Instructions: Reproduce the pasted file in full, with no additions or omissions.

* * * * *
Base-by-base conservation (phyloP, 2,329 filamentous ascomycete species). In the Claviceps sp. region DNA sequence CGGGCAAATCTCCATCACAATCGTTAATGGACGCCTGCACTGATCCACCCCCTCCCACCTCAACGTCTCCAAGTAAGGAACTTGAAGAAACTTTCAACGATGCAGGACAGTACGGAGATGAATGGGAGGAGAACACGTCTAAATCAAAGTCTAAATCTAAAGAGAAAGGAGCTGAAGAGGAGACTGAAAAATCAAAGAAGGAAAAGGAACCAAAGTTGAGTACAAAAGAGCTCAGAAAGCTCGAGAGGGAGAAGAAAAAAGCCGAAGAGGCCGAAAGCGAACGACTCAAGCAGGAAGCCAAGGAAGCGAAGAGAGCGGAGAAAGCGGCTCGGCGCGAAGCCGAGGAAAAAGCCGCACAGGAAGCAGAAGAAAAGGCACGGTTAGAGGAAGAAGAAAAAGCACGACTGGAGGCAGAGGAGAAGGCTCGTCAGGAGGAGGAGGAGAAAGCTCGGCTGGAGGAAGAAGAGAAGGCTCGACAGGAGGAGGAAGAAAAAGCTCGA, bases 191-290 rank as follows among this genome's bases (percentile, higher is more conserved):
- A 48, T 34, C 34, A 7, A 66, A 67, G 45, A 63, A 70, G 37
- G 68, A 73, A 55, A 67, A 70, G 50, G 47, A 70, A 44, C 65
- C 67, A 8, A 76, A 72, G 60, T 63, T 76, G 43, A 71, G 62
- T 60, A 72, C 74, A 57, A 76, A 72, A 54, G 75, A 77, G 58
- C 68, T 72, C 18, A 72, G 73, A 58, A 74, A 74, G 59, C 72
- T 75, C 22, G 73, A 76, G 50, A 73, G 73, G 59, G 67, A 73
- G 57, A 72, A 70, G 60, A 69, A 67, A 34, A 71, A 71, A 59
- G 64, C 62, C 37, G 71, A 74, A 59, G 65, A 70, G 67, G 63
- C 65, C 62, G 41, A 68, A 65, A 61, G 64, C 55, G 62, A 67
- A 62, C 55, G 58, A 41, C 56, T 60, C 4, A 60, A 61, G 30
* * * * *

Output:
Base-by-base conservation (phyloP, 2,329 filamentous ascomycete species). In the Claviceps sp. region DNA sequence CGGGCAAATCTCCATCACAATCGTTAATGGACGCCTGCACTGATCCACCCCCTCCCACCTCAACGTCTCCAAGTAAGGAACTTGAAGAAACTTTCAACGATGCAGGACAGTACGGAGATGAATGGGAGGAGAACACGTCTAAATCAAAGTCTAAATCTAAAGAGAAAGGAGCTGAAGAGGAGACTGAAAAATCAAAGAAGGAAAAGGAACCAAAGTTGAGTACAAAAGAGCTCAGAAAGCTCGAGAGGGAGAAGAAAAAAGCCGAAGAGGCCGAAAGCGAACGACTCAAGCAGGAAGCCAAGGAAGCGAAGAGAGCGGAGAAAGCGGCTCGGCGCGAAGCCGAGGAAAAAGCCGCACAGGAAGCAGAAGAAAAGGCACGGTTAGAGGAAGAAGAAAAAGCACGACTGGAGGCAGAGGAGAAGGCTCGTCAGGAGGAGGAGGAGAAAGCTCGGCTGGAGGAAGAAGAGAAGGCTCGACAGGAGGAGGAAGAAAAAGCTCGA, bases 191-290 rank as follows among this genome's bases (percentile, higher is more conserved):
- A 48, T 34, C 34, A 7, A 66, A 67, G 45, A 63, A 70, G 37
- G 68, A 73, A 55, A 67, A 70, G 50, G 47, A 70, A 44, C 65
- C 67, A 8, A 76, A 72, G 60, T 63, T 76, G 43, A 71, G 62
- T 60, A 72, C 74, A 57, A 76, A 72, A 54, G 75, A 77, G 58
- C 68, T 72, C 18, A 72, G 73, A 58, A 74, A 74, G 59, C 72
- T 75, C 22, G 73, A 76, G 50, A 73, G 73, G 59, G 67, A 73
- G 57, A 72, A 70, G 60, A 69, A 67, A 34, A 71, A 71, A 59
- G 64, C 62, C 37, G 71, A 74, A 59, G 65, A 70, G 67, G 63
- C 65, C 62, G 41, A 68, A 65, A 61, G 64, C 55, G 62, A 67
- A 62, C 55, G 58, A 41, C 56, T 60, C 4, A 60, A 61, G 30